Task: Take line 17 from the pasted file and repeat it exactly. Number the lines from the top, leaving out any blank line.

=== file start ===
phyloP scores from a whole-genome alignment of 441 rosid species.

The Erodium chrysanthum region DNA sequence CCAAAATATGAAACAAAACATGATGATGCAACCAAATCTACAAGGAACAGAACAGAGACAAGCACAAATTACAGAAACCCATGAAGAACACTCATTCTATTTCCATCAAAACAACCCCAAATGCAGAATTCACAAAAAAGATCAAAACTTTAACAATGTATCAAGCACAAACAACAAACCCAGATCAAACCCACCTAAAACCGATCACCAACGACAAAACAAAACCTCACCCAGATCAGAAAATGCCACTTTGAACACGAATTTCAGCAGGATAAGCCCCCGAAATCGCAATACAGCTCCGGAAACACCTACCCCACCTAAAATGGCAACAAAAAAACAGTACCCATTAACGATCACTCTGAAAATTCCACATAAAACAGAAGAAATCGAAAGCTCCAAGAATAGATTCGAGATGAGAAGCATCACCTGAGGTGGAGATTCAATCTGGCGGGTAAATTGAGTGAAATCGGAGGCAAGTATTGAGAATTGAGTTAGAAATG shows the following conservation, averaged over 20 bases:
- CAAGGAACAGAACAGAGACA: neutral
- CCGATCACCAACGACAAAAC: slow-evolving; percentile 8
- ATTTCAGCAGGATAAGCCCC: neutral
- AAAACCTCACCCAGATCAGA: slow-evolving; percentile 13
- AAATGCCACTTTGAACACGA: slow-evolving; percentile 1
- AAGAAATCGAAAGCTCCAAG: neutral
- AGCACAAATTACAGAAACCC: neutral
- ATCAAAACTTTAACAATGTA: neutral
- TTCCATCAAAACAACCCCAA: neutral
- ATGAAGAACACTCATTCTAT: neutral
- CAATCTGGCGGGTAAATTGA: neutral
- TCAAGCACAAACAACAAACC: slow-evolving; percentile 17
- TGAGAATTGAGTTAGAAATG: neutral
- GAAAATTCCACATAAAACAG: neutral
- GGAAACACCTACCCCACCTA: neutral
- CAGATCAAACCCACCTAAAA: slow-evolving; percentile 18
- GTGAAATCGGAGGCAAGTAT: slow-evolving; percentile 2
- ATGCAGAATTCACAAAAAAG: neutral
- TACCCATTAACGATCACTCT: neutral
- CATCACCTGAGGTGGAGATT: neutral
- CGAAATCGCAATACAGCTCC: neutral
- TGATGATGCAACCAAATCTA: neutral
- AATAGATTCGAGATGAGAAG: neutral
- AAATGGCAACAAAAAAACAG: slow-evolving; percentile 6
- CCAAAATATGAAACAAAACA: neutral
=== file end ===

- GGAAACACCTACCCCACCTA: neutral